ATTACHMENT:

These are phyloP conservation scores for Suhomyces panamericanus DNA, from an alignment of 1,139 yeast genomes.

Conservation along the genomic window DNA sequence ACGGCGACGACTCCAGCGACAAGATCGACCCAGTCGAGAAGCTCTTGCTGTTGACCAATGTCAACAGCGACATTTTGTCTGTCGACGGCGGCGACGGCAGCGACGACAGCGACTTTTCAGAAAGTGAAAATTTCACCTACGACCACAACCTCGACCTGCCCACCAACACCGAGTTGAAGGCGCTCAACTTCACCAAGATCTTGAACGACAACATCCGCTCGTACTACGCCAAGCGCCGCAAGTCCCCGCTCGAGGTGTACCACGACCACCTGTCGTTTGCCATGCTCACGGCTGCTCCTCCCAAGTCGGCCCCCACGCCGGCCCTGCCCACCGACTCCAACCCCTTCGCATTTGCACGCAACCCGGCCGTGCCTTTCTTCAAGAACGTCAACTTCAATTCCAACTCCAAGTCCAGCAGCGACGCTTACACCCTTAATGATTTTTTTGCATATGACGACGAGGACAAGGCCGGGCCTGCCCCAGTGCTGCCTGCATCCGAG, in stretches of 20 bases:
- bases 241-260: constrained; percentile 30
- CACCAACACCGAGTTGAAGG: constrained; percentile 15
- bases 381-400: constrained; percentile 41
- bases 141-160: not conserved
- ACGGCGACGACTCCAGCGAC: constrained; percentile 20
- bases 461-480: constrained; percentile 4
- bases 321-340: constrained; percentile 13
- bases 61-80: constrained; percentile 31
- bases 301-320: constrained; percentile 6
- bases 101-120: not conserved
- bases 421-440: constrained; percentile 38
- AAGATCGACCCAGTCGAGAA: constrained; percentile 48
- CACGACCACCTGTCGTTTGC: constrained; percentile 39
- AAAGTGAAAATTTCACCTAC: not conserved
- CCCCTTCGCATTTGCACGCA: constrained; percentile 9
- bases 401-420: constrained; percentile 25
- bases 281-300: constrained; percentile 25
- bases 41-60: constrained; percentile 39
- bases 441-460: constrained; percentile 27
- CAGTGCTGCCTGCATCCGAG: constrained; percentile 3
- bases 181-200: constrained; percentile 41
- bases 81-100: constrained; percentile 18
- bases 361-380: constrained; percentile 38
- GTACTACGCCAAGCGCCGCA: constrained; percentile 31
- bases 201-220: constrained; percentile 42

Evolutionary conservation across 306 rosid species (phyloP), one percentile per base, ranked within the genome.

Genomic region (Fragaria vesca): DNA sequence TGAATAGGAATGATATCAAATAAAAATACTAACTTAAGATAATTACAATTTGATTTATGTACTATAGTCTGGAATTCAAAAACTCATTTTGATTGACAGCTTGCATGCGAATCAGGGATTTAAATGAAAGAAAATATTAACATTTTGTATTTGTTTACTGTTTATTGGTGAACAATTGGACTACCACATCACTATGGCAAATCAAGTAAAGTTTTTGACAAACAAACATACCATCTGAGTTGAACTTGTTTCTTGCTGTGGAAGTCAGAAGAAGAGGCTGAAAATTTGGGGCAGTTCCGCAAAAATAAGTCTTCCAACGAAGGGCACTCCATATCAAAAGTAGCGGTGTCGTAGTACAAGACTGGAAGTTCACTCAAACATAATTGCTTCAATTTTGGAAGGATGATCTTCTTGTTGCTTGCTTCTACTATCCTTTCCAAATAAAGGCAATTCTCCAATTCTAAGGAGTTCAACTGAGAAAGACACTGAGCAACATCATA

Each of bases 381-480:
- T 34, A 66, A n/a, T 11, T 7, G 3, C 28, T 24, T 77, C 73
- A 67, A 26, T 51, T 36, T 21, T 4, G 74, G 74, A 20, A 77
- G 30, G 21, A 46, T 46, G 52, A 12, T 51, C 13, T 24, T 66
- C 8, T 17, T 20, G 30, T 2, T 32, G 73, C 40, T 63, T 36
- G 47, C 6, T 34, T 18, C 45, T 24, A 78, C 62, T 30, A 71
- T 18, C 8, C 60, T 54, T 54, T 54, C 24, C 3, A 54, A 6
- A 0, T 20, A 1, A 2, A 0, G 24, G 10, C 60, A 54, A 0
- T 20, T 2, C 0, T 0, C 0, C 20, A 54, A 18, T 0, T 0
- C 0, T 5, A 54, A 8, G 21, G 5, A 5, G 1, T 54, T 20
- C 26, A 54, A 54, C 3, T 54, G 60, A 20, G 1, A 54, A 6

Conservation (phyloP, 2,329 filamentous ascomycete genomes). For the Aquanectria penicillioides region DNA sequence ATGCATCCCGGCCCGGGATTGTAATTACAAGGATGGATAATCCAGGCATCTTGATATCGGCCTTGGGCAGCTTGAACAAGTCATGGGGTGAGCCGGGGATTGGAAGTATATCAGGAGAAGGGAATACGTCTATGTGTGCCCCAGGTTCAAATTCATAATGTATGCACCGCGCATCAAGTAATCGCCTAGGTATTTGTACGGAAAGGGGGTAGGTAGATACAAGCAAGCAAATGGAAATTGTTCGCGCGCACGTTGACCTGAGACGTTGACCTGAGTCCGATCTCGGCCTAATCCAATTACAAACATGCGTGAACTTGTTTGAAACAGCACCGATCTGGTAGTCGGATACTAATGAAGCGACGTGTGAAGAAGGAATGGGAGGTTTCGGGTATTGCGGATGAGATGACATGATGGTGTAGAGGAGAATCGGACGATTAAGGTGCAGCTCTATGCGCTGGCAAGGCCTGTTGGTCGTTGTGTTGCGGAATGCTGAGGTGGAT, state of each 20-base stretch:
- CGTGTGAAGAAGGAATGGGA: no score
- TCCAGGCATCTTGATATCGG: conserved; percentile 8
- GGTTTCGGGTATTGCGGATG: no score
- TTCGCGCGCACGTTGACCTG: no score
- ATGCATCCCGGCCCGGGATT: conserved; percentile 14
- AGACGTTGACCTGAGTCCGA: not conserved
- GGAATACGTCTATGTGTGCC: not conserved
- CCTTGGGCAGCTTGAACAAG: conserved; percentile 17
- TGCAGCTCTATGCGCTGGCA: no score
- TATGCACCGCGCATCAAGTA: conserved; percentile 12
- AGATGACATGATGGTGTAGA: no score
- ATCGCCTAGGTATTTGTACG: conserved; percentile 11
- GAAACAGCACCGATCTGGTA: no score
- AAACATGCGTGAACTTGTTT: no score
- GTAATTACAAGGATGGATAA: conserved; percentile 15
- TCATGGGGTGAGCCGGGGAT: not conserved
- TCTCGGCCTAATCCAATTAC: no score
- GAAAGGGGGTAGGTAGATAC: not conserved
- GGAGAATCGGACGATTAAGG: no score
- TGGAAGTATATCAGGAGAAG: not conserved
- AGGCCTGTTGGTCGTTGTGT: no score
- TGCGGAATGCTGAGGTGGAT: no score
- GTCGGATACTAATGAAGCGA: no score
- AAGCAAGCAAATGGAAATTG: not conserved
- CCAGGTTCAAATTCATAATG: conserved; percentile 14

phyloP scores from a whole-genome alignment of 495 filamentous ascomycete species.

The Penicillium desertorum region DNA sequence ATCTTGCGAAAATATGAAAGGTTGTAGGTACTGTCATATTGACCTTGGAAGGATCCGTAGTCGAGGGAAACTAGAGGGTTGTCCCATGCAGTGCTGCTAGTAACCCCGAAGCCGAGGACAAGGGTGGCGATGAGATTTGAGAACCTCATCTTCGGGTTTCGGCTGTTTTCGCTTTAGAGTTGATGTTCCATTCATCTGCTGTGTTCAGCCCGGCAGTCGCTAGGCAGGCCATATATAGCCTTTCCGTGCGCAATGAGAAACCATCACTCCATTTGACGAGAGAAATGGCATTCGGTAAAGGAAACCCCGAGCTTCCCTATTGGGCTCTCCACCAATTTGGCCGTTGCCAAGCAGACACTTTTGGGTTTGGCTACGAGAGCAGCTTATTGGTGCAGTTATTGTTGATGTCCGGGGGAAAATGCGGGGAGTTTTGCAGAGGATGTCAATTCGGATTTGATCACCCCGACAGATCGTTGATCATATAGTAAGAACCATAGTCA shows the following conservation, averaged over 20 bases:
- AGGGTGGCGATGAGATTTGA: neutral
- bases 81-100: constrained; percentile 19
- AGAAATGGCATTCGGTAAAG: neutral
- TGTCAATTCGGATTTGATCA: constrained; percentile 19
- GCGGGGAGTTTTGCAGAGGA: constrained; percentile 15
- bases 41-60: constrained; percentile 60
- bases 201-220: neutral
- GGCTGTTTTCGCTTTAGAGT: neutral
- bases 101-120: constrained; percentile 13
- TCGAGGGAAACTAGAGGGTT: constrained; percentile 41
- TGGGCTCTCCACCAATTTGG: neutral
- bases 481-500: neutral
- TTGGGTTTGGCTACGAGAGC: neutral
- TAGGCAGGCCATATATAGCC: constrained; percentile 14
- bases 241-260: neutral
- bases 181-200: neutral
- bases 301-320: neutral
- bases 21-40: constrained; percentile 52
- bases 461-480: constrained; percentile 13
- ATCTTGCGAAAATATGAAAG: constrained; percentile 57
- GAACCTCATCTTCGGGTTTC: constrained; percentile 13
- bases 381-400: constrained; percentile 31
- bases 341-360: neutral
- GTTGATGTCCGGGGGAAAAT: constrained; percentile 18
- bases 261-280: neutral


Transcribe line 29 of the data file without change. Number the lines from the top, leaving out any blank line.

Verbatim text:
Genomic region (Fragaria vesca): DNA sequence TGAATAGGAATGATATCAAATAAAAATACTAACTTAAGATAATTACAATTTGATTTATGTACTATAGTCTGGAATTCAAAAACTCATTTTGATTGACAGCTTGCATGCGAATCAGGGATTTAAATGAAAGAAAATATTAACATTTTGTATTTGTTTACTGTTTATTGGTGAACAATTGGACTACCACATCACTATGGCAAATCAAGTAAAGTTTTTGACAAACAAACATACCATCTGAGTTGAACTTGTTTCTTGCTGTGGAAGTCAGAAGAAGAGGCTGAAAATTTGGGGCAGTTCCGCAAAAATAAGTCTTCCAACGAAGGGCACTCCATATCAAAAGTAGCGGTGTCGTAGTACAAGACTGGAAGTTCACTCAAACATAATTGCTTCAATTTTGGAAGGATGATCTTCTTGTTGCTTGCTTCTACTATCCTTTCCAAATAAAGGCAATTCTCCAATTCTAAGGAGTTCAACTGAGAAAGACACTGAGCAACATCATA